NOT many Boltonians get the chance to investigate and photograph reptiles and amphibians in the jungles of Honduras.

Biologist and adventurer George Lonsdale took these spectacular wildlife pictures in the Cusuco National Park in the Central American country.

The former St Joseph’s RC High School, Horwich, pupil got the opportunity to spend time in tropical climes while studying international wildlife biology at the University of South Wales.

He even missed his graduation ceremony because he was still conducting fieldwork specialising in pit vipers and collecting data on other critters as part of an Operation Wallacea conservation expedition.

The 21-year-old said: “For the past two summers I was living and working in Cusuco National Park, a mountain cloud forest jungle 2,200m above sea level.

“The aim of my work there has been to collect information about the venomous snakes in this national park as well as where they go, where they live, what they eat, and how to conserve them.

“This is incredibly important for their conservation as many of the reptiles and amphibians here are classed as critically endangered or endangered.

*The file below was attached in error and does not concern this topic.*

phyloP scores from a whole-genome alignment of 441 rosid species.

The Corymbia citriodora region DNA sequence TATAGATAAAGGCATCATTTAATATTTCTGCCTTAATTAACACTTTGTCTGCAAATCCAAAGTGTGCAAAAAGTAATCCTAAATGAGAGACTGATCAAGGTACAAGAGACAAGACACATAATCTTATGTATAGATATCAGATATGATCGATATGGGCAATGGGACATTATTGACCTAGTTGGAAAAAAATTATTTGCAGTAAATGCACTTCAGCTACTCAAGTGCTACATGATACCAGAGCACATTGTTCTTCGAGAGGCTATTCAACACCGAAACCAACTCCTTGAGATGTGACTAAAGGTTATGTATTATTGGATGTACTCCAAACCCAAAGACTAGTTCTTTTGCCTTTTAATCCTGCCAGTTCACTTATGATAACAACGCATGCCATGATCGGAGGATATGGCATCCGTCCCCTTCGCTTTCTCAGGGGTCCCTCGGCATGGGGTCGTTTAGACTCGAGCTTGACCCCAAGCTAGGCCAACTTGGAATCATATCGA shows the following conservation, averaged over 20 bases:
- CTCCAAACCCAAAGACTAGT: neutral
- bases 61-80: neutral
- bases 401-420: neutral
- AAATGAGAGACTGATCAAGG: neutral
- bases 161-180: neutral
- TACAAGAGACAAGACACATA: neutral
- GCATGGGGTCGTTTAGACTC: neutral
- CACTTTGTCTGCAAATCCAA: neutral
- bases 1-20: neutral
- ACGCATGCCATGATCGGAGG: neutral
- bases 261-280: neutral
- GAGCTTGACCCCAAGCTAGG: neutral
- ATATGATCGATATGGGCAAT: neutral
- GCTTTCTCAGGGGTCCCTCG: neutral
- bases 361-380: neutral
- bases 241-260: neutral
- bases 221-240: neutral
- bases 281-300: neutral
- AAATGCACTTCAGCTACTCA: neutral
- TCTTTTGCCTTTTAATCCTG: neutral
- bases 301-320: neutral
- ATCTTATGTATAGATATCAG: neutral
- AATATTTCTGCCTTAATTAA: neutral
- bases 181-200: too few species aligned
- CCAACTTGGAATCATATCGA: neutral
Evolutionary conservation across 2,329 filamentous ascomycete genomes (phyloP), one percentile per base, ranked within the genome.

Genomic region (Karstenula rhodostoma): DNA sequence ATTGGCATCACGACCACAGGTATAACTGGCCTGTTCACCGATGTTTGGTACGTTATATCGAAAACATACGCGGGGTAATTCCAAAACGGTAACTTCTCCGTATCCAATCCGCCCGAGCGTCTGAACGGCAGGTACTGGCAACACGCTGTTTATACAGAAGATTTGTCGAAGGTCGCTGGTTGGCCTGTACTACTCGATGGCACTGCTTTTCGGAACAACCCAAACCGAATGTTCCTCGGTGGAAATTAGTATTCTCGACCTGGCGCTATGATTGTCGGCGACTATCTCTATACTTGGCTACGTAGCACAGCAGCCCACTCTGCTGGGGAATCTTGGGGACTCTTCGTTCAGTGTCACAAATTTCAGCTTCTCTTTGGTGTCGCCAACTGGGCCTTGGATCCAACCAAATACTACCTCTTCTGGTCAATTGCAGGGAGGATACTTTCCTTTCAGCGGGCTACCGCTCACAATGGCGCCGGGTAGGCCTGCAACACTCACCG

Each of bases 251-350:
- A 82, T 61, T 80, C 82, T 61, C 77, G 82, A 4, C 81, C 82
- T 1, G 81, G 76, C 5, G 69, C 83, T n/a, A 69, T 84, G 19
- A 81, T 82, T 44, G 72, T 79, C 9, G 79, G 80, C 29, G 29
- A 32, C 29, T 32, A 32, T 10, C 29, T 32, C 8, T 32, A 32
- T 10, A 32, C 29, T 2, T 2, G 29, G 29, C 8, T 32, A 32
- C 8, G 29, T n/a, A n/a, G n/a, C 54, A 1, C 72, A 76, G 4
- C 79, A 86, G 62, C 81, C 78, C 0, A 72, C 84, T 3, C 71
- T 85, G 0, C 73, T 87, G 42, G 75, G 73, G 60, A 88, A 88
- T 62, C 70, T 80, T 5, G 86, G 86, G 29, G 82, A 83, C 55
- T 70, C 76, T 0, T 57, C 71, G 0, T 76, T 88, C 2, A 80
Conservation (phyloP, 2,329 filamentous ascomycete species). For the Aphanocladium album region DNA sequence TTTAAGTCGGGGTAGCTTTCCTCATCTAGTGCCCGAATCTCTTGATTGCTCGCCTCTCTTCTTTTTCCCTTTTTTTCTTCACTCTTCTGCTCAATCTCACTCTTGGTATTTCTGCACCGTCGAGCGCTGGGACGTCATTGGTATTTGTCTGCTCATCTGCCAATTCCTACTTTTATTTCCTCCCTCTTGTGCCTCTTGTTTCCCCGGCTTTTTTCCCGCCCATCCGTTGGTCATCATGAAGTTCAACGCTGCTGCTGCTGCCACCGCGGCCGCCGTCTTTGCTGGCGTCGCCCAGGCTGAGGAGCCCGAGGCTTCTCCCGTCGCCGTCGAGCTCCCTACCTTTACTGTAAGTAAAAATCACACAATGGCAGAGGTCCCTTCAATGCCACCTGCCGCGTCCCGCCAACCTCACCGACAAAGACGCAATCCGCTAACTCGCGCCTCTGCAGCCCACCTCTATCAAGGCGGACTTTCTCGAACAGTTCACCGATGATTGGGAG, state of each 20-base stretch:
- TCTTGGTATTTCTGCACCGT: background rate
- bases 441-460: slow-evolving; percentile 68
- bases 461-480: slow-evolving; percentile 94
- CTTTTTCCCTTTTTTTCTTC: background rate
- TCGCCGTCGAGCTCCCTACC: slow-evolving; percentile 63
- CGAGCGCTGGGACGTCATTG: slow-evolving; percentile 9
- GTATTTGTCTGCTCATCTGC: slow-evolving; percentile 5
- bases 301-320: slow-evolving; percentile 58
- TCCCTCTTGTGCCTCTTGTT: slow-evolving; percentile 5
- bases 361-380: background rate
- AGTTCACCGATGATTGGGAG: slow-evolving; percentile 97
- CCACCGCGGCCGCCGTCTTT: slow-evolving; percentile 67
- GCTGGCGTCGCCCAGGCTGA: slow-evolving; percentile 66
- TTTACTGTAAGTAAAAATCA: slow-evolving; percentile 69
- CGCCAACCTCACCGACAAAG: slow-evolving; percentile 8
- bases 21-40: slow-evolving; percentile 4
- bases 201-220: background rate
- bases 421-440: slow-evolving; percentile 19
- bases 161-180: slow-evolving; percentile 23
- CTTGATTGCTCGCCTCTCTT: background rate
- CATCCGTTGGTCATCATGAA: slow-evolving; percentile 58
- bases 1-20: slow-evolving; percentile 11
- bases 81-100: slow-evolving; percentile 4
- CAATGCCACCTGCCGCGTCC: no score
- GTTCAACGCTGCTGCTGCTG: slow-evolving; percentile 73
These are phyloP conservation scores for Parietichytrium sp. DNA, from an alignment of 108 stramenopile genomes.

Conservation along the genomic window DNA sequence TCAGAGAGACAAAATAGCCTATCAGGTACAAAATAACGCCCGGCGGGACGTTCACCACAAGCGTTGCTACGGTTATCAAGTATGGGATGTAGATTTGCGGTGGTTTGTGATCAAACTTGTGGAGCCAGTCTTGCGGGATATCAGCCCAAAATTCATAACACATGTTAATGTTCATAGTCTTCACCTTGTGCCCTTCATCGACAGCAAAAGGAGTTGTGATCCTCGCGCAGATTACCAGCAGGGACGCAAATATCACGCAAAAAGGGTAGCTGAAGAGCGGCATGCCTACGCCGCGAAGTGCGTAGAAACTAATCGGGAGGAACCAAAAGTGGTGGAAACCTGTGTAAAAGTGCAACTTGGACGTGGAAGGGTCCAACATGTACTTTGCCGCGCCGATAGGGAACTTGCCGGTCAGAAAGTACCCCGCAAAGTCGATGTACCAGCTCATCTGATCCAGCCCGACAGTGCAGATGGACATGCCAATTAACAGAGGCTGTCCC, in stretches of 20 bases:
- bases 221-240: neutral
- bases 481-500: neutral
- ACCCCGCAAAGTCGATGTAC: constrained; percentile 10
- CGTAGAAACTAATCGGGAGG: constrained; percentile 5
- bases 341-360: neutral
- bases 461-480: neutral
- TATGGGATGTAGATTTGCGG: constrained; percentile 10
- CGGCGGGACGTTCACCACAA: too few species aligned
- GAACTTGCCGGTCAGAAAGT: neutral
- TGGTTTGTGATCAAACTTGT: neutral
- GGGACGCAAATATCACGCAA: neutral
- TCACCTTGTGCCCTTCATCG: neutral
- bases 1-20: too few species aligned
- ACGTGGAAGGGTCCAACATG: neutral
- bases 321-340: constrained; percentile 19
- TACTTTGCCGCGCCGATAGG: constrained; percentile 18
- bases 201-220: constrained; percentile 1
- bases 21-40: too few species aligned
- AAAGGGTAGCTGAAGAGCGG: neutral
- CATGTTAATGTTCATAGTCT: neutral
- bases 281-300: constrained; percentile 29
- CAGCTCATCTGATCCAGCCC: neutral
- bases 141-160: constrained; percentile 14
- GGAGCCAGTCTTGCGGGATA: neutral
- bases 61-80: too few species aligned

“Where we went there was very little research, or almost none, and we did a large scale sweep project to detail everything that is there – birds, mammals, insects, all the biodiversity.

“It turns out to be in the top 25 most important places for amphibians in world, and 99 per cent people have never heard of it.

“It’s a really nice place to be. It’s beautiful and the people are extremely welcoming.”

The project’s research was submitted to the president of Honduras who as a result agreed to formally protect the national park.

George, of Middlebrook Drive, Lostock, was involved in helping to set up a carbon credit swap scheme so income can be raised to fund the conservation of the habitat and stop locals resorting to deforestation for the sake of agriculture.

He also spent several months living on Isla de Utila off the coast of Honduras, where he contributed to a conservation program monitoring the spiny tailed ‘swamper’ iguana.

He co-authored a research paper that confirmed the species as critically endangered and outlined steps to help to save them from extinction.

Since returning to the UK, George has started a job for ZooLab, travelling the North West teaching about wildlife and conservation to primary and secondary school science classes.

He said: “I hope people enjoy my pictures.

“Every little helps promote the species because if people don’t know about them, they won’t want to conserve them.”

His mother Anne said: “What he does feels a bit like a local David Attenborough — like the Planet Earth TV programme but from Bolton!”